US citizens are ready, willing—and waiting—for digital government.

The Accenture Public Services Pulse Survey uncovered an opportunity to engage with digital citizens, who are waiting for government to make the experience simple, clear, secure and efficient. 

US citizens of all ages are already interacting digitally with government—and most want to maintain or increase those interactions. Although government has work to do to meet demand, focusing on digital government basics can bridge the gap between citizen expectations and reality.

Those were among the findings of the November 2014 Accenture Public Services Pulse Survey, which gathered perspectives on digital government from 1,095 US voting-age citizens, ranging in age from 18 to 61 and residing across the country.

In the survey, 42 percent of US citizens reported that a majority of their government interactions were handled digitally, with nearly 9 in 10 (86 percent) indicating that they would like to maintain or increase these interactions. Only one in four (27 percent) said they were satisfied with digital services from government, while 45% said they are neutral and 28% told us they aren’t satisfied.

Interestingly, neither technology nor age were significant factors in assessing government services. And while respondents across the age spectrum rely mainly on computers for access, there is growing demand for other platforms, such as mobile phones and tablets.

Digital Government Still Has Room to Improve

A majority of pulse survey respondents (51 percent) cited a lack of awareness as the key factor preventing them from using digital government services. That factor ranked higher than both technology and privacy issues. In fact, one-third of citizens (31 percent) said awareness was the single most important improvement government could make to increase satisfaction.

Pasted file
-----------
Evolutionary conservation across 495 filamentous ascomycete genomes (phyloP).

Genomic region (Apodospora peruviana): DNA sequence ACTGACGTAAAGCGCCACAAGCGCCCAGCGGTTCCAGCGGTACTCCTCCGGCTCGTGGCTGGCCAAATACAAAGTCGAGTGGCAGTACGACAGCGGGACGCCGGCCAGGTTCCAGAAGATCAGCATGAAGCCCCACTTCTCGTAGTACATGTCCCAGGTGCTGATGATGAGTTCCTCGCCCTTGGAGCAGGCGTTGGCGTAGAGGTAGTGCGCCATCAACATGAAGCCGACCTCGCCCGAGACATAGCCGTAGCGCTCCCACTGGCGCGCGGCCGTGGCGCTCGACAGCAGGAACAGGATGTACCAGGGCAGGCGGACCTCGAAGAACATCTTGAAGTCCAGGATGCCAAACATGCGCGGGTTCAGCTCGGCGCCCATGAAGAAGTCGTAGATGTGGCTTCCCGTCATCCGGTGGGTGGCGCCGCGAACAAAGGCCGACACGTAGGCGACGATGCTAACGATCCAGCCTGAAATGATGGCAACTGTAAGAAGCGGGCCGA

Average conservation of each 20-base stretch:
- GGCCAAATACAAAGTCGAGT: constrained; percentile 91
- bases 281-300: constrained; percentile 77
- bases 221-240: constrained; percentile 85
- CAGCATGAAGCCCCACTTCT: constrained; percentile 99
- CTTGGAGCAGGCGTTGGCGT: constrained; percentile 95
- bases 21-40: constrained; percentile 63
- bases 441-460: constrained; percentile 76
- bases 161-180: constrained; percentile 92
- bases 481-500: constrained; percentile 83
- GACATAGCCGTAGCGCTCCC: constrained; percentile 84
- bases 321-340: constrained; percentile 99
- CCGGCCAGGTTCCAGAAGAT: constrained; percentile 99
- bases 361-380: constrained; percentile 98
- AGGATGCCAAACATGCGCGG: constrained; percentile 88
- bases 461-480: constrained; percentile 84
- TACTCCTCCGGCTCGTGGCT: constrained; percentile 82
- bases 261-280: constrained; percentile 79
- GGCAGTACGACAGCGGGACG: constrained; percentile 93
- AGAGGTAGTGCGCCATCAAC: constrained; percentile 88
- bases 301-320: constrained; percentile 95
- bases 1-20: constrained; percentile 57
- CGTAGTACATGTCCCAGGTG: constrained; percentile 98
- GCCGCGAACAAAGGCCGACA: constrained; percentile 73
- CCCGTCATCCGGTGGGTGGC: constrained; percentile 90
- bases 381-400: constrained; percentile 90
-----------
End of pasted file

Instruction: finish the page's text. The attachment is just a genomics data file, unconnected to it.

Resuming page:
When it comes to quality and privacy issues in using government websites, citizens hold government to the same standards as commercial websites. More than 70 percent said they have the same or higher expectations for digital government services—with just over half (54 percent) citing “poor website organization” as the greatest obstacle to using digital services. Thirty-nine percent dinged government for inefficient search, while another 37 percent identified poorly organized or dense information as problematic.

Getting the Basics Right Should be Top Priority

The good news for government is that digital citizens prioritize the basics.

When asked what is important to creating a positive experience when using digital services from government, the top demand (by 91 percent) was “Ability to get my questions answered definitively,” followed closely by “Assurance of privacy and security” (cited by 89 percent). More complex digital functionality—such as integration with social media—was ranked the lowest (20 percent).

In the middle of the spectrum are other basic requirements: “being able to see the status of my request or activity” (79 percent), “information organized by my need or issue” (69 percent) and “only having to provide information once” (68 percent).

The even better news for government: Nearly three-quarters of all citizens report that improvements in digital government services can positively impact their belief that government is “forward looking” and increase their satisfaction. That, in turn, will translate to the greater citizen engagement that’s crucial to delivering public service for the future.